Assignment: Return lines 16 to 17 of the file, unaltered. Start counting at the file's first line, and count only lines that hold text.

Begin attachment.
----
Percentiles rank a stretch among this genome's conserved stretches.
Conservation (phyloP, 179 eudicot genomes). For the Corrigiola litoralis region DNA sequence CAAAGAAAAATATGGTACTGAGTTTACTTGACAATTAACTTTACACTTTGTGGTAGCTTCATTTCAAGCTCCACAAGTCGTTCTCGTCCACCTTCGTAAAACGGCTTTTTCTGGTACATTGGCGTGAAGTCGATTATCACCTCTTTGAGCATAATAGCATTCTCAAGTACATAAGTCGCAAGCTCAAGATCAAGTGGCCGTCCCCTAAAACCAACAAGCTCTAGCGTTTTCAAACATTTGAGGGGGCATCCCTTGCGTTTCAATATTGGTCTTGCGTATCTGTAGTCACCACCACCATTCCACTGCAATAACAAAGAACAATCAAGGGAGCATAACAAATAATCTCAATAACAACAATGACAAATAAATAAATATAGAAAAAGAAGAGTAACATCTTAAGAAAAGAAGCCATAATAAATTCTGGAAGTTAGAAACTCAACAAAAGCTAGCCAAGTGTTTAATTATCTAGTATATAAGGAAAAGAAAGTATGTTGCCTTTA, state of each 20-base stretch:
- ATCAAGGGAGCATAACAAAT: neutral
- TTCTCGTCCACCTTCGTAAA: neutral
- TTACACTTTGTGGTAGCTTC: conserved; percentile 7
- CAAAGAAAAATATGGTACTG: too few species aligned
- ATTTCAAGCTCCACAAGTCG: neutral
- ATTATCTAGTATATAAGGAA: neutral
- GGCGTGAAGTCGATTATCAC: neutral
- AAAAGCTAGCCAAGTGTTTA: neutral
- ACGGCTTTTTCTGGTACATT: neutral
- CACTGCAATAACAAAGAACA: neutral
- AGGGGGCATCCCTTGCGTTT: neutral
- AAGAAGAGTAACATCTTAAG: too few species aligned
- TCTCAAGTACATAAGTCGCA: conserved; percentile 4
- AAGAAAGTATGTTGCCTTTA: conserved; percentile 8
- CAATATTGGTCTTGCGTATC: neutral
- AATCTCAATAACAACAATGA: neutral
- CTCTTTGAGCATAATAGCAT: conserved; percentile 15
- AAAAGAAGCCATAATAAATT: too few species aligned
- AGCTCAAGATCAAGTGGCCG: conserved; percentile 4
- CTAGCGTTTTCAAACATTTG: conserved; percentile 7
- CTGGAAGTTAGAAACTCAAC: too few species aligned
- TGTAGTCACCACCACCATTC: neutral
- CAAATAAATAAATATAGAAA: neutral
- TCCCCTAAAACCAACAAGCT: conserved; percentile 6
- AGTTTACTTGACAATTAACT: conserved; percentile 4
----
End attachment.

- AAGAAAGTATGTTGCCTTTA: conserved; percentile 8
- CAATATTGGTCTTGCGTATC: neutral